If Cubaocho Museum and Performing Arts Center isn’t on the list, make sure to visit on your own. It’s a cultural highlight, showcasing the island’s fine arts, from visual to literary.
A stroll down Cuban Memorial Boulevard is equally striking. The landscaped monuments dotting the Boulevard demarcate important Cuban events, including the failed Bay of Pigs invasion and the hundredth anniversary of poet, revolutionary and national hero José Martí’s death.
Dominos and dancing
No visit to Miami’s Little Havana district would be complete without witnessing a fierce domino battle. Maximo Gomez Domino Park is a landmark, located on the corner of Calle Ocho and 15th Street. Built in 1976 and named for the soldier who helped secure Cuba’s freedom from Spanish rule, the park is home to mainly older Cuban men who match tile after tile, all the while smoking cigars and talking politics. If it seems odd to them to be a tourist attraction, gawked at by toddlers licking caramel flan ice cream cones from the nearby Azucar Ice Cream Company, you’d never know it by the intensity of their play.
Be cautious about getting in on the action, though. Even if you speak the language, there’s a strict hierarchy here ruled by a social club, the Circulo de Santiago de Cuba, and you have to be from the city of Santiago to enter it.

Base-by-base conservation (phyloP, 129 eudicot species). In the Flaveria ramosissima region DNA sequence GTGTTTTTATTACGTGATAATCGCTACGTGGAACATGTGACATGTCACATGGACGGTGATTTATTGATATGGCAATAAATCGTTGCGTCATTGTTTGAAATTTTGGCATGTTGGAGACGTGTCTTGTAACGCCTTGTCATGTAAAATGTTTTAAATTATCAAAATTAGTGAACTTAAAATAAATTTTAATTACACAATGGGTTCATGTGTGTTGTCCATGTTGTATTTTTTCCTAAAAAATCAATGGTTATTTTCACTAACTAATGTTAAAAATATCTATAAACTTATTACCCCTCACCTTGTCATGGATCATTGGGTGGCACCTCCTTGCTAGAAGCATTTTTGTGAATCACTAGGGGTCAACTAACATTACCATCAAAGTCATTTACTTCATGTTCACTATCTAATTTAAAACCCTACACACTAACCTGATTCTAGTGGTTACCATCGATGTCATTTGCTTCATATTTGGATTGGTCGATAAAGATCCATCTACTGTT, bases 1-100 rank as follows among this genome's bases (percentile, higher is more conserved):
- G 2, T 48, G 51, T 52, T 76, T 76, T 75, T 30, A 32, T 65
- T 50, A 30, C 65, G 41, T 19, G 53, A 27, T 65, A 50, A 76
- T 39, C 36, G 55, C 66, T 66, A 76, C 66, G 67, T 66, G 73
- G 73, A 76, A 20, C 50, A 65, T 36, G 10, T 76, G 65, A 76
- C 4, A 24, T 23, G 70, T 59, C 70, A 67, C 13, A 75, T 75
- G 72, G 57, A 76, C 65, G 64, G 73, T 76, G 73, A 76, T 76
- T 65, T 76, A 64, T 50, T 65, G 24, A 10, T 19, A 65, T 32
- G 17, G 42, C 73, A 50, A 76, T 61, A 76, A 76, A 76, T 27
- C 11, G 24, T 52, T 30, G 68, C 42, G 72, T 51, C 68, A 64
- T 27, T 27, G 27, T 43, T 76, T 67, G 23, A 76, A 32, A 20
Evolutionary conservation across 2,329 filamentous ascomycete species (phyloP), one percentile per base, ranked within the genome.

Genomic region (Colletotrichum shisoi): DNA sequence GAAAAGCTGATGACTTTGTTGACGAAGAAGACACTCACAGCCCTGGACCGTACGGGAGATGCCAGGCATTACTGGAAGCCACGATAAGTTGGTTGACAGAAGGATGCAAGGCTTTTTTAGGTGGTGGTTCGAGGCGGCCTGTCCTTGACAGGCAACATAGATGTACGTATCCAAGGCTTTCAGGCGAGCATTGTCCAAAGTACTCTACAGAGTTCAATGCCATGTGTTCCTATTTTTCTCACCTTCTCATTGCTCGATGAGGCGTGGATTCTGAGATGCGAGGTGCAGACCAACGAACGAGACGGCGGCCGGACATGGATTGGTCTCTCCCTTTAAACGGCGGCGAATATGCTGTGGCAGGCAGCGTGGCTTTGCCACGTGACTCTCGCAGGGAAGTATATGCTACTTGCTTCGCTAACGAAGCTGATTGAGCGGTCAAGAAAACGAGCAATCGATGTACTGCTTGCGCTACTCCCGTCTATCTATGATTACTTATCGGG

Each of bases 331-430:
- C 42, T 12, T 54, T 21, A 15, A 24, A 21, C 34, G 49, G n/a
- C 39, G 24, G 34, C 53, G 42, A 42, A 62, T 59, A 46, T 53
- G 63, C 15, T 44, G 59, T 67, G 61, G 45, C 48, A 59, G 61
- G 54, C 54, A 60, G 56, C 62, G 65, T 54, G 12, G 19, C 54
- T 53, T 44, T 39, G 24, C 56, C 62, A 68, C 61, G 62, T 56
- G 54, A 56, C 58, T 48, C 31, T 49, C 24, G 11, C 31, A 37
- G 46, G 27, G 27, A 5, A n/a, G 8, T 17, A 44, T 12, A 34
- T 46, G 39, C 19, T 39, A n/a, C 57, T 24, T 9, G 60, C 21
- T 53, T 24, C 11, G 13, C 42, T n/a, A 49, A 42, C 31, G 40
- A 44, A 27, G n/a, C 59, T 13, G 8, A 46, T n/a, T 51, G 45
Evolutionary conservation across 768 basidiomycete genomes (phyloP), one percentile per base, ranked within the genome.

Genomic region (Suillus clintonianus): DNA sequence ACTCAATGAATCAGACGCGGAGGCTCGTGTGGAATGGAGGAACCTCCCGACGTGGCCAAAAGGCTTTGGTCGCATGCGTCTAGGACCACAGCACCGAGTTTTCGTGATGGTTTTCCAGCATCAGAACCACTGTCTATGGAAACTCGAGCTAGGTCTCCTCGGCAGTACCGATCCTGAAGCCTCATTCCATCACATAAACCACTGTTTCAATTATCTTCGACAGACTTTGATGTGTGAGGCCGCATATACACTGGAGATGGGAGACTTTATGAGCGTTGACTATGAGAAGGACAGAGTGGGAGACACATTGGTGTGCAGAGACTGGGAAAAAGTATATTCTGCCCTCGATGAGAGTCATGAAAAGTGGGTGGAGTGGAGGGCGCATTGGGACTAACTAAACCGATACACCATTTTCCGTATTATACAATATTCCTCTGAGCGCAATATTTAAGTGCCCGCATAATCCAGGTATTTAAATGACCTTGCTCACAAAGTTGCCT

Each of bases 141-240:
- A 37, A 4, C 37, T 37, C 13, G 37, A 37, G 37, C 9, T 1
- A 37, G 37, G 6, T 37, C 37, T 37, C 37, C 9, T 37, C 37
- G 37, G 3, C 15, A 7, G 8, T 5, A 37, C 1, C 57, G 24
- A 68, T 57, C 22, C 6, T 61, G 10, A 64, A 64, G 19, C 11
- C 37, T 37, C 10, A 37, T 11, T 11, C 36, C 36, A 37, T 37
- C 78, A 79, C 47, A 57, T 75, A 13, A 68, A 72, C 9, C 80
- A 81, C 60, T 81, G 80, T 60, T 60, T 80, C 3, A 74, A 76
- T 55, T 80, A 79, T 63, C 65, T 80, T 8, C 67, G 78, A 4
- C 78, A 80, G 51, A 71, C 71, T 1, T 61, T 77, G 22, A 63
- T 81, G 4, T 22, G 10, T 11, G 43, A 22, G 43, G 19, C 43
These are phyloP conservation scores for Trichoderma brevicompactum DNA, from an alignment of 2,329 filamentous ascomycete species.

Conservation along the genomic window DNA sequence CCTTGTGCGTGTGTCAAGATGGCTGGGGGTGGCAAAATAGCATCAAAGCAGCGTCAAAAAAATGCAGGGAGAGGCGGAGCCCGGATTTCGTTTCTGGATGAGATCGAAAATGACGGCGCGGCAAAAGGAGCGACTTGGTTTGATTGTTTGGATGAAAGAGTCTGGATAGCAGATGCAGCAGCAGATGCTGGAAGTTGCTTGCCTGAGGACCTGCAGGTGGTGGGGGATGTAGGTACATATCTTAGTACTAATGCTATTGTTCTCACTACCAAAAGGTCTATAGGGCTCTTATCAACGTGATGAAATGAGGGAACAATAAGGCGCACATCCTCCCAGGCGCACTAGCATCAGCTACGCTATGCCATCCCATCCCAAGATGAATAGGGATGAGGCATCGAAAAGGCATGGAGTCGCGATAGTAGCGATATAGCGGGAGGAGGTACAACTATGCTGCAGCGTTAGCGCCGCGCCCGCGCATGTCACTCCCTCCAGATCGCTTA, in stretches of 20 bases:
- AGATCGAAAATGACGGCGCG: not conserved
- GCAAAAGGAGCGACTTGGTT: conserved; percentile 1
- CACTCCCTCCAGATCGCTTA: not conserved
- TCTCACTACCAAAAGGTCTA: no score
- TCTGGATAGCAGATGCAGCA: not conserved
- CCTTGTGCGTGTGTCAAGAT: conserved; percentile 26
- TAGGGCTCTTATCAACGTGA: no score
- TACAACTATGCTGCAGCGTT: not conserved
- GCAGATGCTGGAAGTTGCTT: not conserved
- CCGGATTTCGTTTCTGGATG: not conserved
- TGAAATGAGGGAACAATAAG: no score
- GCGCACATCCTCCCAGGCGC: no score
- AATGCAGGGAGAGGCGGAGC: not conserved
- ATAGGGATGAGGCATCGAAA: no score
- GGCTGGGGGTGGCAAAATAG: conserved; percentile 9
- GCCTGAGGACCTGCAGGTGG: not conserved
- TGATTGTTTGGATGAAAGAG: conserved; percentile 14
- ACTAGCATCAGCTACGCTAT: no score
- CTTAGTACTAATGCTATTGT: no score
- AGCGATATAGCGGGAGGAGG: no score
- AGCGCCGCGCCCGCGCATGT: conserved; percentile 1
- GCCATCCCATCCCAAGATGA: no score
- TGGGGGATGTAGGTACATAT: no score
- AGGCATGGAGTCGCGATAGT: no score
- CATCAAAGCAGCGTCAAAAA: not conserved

That doesn’t prevent you, however, from buying some dominos from a souvenir shop to set up yourself or take home and practice your moves. (You can also play chess or even checkers if you like; Cuban ladies play canasta and other games as well). The most interesting boutique, the Little Havana Welcome Center, also has the most unlikely collection of Coco-Cola memorabilia, in addition to other souvenirs that will remind you of your time in this culturally enriching area of Miami.
If you can’t tear yourself away while the sun still shines, grab some dinner and hang around until the hour Cubans consider is proper for going out – around 10pm or 11 p.m. Then head to Hoy Como Ayer nightclub to listen to live Cuban bands and learn some salsa moves from the locals.
Written by Jen Karetnick